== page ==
Home' Afloat : AFLOAT October 2014 Contents Take monthly with water October 2014 53
corrosion, inspect fuel lines,
manual priming bulb and
connections for leaks, and
clean out or replace fuel filter.
Make sure you have
enough fuel for the trip,
leaving one third to get
out, one third to get home,
and a third in reserve. The
bottom line with boat fuels
is: use your engines often and
turnover a fresh supply. With
diesel, invest in an additive
to prevent water and algae
Battery Check: The good news here is that any Joe Blow
can maintain batteries and run load tests using a multimeter.
You’re looking for at least 12.4 volts at idle and 9.6 volts under
You should top up battery cells with distilled water and check
each cell with a hydrometer. Battery terminals, cables and casing
should be kept clean; grease terminals regularly; and test all your
onboard electrical equipment.
Navigation lights need to be fully functional, you need
fresh batteries in your emergency torch, and your EPIRB has a
battery check function and use-by date. Same goes for flares and
everything else in your safety kit, including inflatable lifejackets
that require servicing.
Hull and Deck Check: It’s good practice to clean your boat
regularly, inspect the hull and fittings for corrosion and cracks,
ensure all bungs are suitable and in good condition, and to
check for water and fuel leaks. Ensure bilges are clean and dry
and test steering for stiffness, oiling your cables with the correct
lubricant if necessary.
Your tool kit should include your engine manual, a spare
flywheel pull rope, ‘O’ rings for fuel connector, new spark-plugs,
spark-plug spanner (or diesel injector spanner), ratchet with
extender and shifting spanner, spare fuses, bung and shackle,
and a spare propeller nut, washer, split pins and socket for
You should also carry a sharp knife, pliers and screwdrivers,
steel wool to clean battery terminals, de-watering spray (RP7 or
similar), spare oil and funnel, and a spare key and stop harness
(kill switch lanyard). Cable ties and emergency tape are handy. As
are online resources including w ww.bom.gov.au apps for weather
forecasts that you can add to your smartphone.
Safe boating! h
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And so the boating
season begins ...
October is officially the start of the boating season. Club
Commodores iron their whites, yachties shake out of the
wrinkles of their best sails, as anglers cast the lines and those
into watersports pull on the neoprene. This leaves the paddle
brigade to strike out in an effort to be fit for summer.
Ergo, the need to get your boat shipshape takes on a sense
of urgency this month. There’s the spring clean and everything
that entails from water-blasting the mould and bird calling cards
on the non-skid decks to getting a slip and antifoul.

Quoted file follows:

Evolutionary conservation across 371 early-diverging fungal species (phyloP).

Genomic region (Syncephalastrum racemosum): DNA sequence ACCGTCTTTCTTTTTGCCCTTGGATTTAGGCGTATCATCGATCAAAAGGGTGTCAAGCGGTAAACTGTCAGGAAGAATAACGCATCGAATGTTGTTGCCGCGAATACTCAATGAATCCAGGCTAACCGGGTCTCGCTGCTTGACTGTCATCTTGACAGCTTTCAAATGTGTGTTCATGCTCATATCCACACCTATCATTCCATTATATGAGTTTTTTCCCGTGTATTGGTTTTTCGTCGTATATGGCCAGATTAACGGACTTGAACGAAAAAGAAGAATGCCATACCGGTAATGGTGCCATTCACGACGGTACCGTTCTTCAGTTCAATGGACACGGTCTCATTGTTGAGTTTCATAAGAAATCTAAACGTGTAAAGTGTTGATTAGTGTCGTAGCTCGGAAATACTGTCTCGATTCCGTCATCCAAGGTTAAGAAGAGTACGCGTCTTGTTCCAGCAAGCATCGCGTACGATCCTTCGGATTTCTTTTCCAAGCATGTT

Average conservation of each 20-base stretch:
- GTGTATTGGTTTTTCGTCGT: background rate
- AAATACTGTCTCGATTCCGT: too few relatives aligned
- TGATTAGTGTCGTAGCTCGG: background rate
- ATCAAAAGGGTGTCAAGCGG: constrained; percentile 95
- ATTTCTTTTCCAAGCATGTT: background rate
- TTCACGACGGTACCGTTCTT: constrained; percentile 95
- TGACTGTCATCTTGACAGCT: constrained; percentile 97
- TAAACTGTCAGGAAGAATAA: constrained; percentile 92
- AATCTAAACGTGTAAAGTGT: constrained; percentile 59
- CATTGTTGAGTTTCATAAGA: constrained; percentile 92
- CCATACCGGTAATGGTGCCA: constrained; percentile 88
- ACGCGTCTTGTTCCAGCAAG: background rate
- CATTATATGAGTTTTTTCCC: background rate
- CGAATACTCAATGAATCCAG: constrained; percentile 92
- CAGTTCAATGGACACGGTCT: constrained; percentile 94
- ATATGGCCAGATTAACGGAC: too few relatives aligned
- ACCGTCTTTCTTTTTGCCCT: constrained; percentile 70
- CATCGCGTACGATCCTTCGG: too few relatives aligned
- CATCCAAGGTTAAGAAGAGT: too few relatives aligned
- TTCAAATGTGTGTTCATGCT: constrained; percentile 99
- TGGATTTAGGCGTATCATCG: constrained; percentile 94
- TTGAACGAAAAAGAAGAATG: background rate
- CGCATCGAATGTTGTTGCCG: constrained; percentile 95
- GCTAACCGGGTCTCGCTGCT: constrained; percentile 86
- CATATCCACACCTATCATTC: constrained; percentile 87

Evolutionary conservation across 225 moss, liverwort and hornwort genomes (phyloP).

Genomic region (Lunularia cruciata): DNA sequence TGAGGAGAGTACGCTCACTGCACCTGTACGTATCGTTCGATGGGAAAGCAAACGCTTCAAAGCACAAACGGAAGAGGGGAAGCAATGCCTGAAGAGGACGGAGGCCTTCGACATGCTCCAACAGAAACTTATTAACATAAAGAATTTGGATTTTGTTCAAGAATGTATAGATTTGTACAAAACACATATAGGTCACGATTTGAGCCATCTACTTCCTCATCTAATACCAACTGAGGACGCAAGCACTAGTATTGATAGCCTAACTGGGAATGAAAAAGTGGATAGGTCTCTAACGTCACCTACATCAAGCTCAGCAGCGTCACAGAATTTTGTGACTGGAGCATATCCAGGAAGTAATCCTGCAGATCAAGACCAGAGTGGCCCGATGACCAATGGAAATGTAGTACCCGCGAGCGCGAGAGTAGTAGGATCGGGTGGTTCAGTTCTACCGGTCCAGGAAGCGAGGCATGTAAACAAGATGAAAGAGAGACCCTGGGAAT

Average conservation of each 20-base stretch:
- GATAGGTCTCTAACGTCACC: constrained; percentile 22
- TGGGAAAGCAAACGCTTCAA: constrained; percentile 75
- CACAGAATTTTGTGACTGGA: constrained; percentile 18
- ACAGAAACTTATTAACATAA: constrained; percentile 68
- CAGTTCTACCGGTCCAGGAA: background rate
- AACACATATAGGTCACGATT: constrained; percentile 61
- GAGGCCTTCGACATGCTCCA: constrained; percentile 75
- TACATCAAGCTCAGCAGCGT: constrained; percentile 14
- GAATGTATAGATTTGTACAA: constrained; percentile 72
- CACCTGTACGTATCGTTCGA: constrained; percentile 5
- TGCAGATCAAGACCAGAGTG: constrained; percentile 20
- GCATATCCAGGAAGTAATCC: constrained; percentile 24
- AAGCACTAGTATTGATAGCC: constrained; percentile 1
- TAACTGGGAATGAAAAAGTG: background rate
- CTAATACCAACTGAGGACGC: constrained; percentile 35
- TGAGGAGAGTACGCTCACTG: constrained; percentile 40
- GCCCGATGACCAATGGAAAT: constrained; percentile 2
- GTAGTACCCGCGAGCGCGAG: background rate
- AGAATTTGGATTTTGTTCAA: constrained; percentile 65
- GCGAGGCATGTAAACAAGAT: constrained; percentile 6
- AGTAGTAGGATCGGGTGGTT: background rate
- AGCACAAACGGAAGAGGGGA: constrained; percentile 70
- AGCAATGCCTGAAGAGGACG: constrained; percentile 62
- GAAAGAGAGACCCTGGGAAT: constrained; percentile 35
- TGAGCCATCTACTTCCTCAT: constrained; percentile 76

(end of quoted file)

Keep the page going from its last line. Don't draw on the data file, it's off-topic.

But it’s small-boat breakdowns that top the list of marine
incidents. There’s a common thread running through most
rescues. Besides poor judgement, ill-maintained equipment is the
cause. Here’s some timely advice so that the only thing needing
a tow this spring are your pesky tin lids on the tubes out yonder.
The maintenance checklist centres on four key areas: your
engine, fuel, batteries and the boat structure. Yachties should
add sails. Oh, and get a rig check by a pro.
Engine Check: The generally accepted practice is to get
your engine(s) serviced annually, even if you have been out
infrequently. For skippers on the go, manufacturers recommend
changing gearbox oil every three months or 100 hours.
Champion fishing guide Craig McGill from Fishabout Tours
on Sydney Harbour, who clocks 1,200 outboard-engine hours
in a couple of years, saves a packet by performing the basic
maintenance himself. In summer, this includes monthly: engine
oil changes, gearbox changes, fuel filter replacement, and greasing
of prop shafts and all lubrications points.
“But I like to keep my mechanic in the loop and get him to
overhaul the waterpumps and perform the general tune ups,”
McGill says, adding that he saves by buying his oil in bulk and
You should also replace your pull cord if it is fraying, check
all wiring, clean spark-plugs, check gaps and replace if required,
clean cooling system passages, check the propeller and nut, and
check and replace the sacrificial anode if required. Get the experts
to run a compression test and tune your engine.
Fuel Check: The lead cause of engine failure is less-than-
optimal fuel. Steer clear of ethanol blends altogether. It separates
in no time. Use ‘premium’ even for your rough-and-ready portable
outboard. You’ll notice the difference.
Replace your old fuel and never go out with fuel which is
more than six-months old. Clean your fuel tank at least once a
year with a suitable solvent. Inspect the fuel tank for cracks or
keeps his boat
Time for a spring clean or get the
detailers to do it.
ON THE WATER
with David Lockwood
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